It was a much different scenario from Game 4 in Owen Sound, where it took roughly 55 minutes before Majors forward Justin Shugg opened the scoring late in the third period before a 2-1 overtime Attack victory. On Tuesday night, both teams combined for six goals in the opening 20 minutes alone, with the Majors chasing Attack goalie Michael Zador – fresh off his stellar 41-save performance in Sunday’s victory – at the 10:59 mark of the first period, having surrendered two goals on six shots. Zador was replaced in net by Scott Stacjer and the move seemed to lift the Attack, who rebounded with two quick goals to end the frame 4-2.
Attack forward Robby Mignardi then extended his playoff point streak to 10 games after deflecting a Jesse Blacker point shot past Majors goalie JP Anderson 1:19 into the third period. It was the third unanswered goal for the Attack and the sixth goal Mignardi has scored in the final against the Majors.
The next goal was clutch and belonged again to Shugg, who did his best to evade Attack defenceman Matt Stanisz on a breakaway before tapping the puck through Stacjer’s five-hole on the backhand.
“I just tried to make him go side-to-side because that’s one of the spots that does open up, so I was looking five-hole,” said the Carolina Hurricanes draft pick. “(Stanisz) was right on my back and I tried to rub him off my left and then he tried to go to my right so I dropped the puck back to my left and I just kind of made a little move and Scott Stacjer opened up.”
The goal padded the Majors lead to 5-3 with just over eight minutes left in the game and the Attack couldn’t find a way to respond.
“That was huge,” said Attack forward Joey Hishon of Shugg’s goal. “The game wasn’t out of hand then, I don’t think. We were still in it and still battling hard.”
It was at that point the game started getting out of hand with the penalties and post-whistle shenanigans for both teams. There were a total of 14 infractions – including six misconducts and two fighting majors – called in the third period. And while both teams were equally guilty for many of their own calls, there were a few, like a slashing penalty to Majors captain Casey Cizikas, that the Mississauga side – and its faithful followers among an announced Hershey Centre gathering of 3,242 - found particularly egregious.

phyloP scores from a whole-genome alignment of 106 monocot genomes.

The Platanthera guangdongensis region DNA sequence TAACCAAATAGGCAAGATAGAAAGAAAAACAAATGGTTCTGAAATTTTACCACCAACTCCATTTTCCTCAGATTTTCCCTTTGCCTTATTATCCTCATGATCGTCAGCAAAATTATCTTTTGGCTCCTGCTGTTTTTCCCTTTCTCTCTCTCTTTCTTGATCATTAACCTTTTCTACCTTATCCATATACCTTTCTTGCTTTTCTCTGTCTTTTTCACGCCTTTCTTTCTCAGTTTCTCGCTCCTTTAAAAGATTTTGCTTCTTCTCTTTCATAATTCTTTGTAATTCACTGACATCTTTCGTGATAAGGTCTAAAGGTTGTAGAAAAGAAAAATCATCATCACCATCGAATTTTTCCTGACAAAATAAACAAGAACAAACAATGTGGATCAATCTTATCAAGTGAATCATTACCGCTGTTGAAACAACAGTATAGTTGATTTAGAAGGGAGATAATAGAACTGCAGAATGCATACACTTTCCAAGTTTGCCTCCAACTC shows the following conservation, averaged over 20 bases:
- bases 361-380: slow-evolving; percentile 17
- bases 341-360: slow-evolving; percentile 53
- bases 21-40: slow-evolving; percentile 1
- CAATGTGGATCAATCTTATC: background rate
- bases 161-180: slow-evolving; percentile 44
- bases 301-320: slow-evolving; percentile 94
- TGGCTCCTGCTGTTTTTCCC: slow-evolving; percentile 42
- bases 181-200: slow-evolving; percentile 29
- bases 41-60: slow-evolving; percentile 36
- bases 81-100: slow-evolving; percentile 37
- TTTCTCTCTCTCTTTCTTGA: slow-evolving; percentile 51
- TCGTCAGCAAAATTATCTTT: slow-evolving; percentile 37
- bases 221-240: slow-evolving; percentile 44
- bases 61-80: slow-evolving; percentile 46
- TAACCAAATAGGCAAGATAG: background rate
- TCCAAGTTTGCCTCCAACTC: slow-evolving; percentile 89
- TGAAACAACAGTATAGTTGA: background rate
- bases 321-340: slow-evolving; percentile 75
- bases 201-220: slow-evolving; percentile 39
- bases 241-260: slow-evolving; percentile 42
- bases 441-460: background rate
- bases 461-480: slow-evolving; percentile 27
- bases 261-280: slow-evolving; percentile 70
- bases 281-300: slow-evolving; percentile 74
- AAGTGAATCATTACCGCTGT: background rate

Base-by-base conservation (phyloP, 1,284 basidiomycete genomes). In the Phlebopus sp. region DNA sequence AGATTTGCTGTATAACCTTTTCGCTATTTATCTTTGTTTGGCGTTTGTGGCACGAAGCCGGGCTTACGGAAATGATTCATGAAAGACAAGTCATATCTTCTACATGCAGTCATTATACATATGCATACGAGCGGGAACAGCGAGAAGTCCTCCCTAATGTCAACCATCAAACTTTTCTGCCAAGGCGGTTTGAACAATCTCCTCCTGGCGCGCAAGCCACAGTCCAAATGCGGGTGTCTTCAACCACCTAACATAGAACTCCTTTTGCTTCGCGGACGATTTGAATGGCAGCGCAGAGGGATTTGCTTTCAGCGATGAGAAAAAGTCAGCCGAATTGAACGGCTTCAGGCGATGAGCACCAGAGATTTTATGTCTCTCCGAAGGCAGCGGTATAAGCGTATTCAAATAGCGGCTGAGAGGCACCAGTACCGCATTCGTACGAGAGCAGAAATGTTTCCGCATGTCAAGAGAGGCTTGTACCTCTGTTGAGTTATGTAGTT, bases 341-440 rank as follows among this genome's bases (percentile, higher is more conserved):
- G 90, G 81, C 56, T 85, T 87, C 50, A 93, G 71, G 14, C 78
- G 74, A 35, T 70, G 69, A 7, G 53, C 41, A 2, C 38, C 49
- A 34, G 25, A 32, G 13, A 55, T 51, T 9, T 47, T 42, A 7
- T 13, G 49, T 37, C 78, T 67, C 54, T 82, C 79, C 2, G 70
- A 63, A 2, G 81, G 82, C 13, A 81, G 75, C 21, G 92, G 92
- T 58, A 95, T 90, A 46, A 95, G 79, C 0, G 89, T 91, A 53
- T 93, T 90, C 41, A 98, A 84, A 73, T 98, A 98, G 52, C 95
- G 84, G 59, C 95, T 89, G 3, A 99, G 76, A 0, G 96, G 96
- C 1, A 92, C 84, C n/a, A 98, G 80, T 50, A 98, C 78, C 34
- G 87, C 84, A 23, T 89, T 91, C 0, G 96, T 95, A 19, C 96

“It’s not fair when you’re calling chintzy slashing penalties and then guys are actually getting hurt out on the ice,” said Shugg. “You have to make the right calls because it is the championship series. If you can’t do it, you shouldn’t be reffing.”
The Majors can clinch their first modern-era OHL championship in Owen Sound on Thursday. When asked who would be starting in goal for the Attack – who have used both Stacjer and Michael Zador in the series so far - Reeds refused to commit.
“I won’t divulge that information right now,” he said.
Shugg, who is looking for his third consecutive OHL title after winning back-to-back championships with the Windsor Spitfires, has already been busy – along with fellow ex-Spitfire Marc Cantin – prepping his Majors teammates on what it’s like to hoist the hardware.
“We know they have a great hockey club, but they’re very beatable,” said Shugg. “It’s a close series, but the feeling of lifting the (J. Ross Robertson) Cup is outstanding and me and Marc have let everyone know that in the dressing room and all these guys want their name on it.”